Whiskey tasting, kilt wearing at JulioĆ¢s Liquors
Westborough – Motorists passing by Julio’s Liquors Oct. 20 thinking they saw men in skirts entering and exiting the store, need not worry, they did. The popular spirit shop was hosting a kilt night and whiskey tasting.
The idea was the product of Julio’s Liquors owner Ryan Maloney.
“Well, we knew we were having two whiskey tastings back-to-back,” Maloney explained. “We had Laphroaig and Ardmore [scotch whiskey Oct. 20] and Four Roses [bourbon whiskey Oct. 21]. We decided to make the Laphroaig and Ardmore whiskey tasting an all-Scottish night and the Four Roses night a bourbon and barbecue night.
“With the Laphroaig and Ardmore tastings I knew that Simon Brooking [North American Ambassador of Laphroaig and Ardmore] and Alistair Longwell [distillery manager for Ardmore Distillery] were going to wear their kilts so I just decided to call it a kilt night and invite everyone who wanted to wear their kilt to the tasting,” Maloney explained.
Both tastings were sponsored by the Loch and K(e)y Society, a whiskey support group of sorts run by Maloney and Julio’s Liquors.
“The Loch and K(e)y Society has their own tartan [pattern],” Maloney said. “We came up with it for our recent trip to Scotland to pick out our single barrel of scotch whiskey.”
Maloney said about 15 of the more than 350 Loch and K(e)y Society members own kilts and about eight wore theirs on kilt night.
“We’re always trying to come up with something just a little bit different,” Maloney said.
To round out the tastings, both nights featured food. The kilt night food was all Scottish fare and prepared by Brad Jarvis, a member of the Loch and K(e)y Society and Julio’s Liquors employee.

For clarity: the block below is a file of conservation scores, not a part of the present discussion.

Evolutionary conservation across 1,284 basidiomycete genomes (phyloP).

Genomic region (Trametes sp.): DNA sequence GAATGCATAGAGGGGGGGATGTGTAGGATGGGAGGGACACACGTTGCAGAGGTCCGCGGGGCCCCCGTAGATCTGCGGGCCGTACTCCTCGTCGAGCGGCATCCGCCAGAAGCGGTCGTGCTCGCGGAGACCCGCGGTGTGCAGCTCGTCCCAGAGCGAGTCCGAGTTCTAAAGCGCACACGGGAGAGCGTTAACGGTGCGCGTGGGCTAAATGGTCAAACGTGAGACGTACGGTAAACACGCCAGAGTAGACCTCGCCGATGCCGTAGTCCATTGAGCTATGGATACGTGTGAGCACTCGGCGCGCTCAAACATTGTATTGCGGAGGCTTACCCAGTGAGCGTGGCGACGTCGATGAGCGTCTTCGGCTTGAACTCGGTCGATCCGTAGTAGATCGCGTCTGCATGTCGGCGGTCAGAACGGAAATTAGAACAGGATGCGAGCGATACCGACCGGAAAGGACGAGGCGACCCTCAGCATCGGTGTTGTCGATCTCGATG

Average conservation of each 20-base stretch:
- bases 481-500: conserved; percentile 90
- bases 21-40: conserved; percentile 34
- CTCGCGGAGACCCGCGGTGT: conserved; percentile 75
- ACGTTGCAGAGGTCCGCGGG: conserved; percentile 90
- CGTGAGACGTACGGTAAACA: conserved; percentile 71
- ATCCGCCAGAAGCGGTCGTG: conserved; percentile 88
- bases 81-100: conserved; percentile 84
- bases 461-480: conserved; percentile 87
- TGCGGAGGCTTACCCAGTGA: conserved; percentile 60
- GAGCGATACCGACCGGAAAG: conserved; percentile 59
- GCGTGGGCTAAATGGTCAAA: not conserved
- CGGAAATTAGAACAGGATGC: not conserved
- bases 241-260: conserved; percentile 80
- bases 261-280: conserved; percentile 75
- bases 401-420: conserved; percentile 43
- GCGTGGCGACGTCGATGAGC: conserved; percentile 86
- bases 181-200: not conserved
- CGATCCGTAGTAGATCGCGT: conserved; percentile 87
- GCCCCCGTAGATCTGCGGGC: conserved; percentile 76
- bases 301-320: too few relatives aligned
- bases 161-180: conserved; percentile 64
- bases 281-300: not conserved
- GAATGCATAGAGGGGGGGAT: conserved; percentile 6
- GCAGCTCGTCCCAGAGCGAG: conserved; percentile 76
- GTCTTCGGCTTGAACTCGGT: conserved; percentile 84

For the event Jarvis prepared a curry-lentil soup, cottage pie with clapshot (a mix of potatoes and turnip) and bread pudding that came complete with an Ardmore whiskey hardsauce that was poured over the pudding.
“One of the things the Loch and K(e)y Society is trying to do since its trip to Scotland is dispel the notion that Scottish food is boring and bland and doesn’t taste very well,” Maloney said. “When we were there we feasted on duck, venison, lamb, salmon, highland beef and haggis steak. I think everyone who went on the trip gained about five pounds by the time they got back.”
After devouring Jarvis’s exquisitely prepared meal, those on hand for the tasting gathered around Brooking and Longwell for a night of tasting and toasting.
Both Brooking and Longwell showed the group of about 25 varied ways that whiskey can be sampled and smelled, and how the whiskey will have a different taste depending upon where on the tongue (the tip or more to the middle) you place the whiskey. Both men also shared several witty and whimsical toasts as well.
The Four Roses Bourbon and Barbecue tasting featured food from the Texas BBQ Co., located on Main Street in Northborough.
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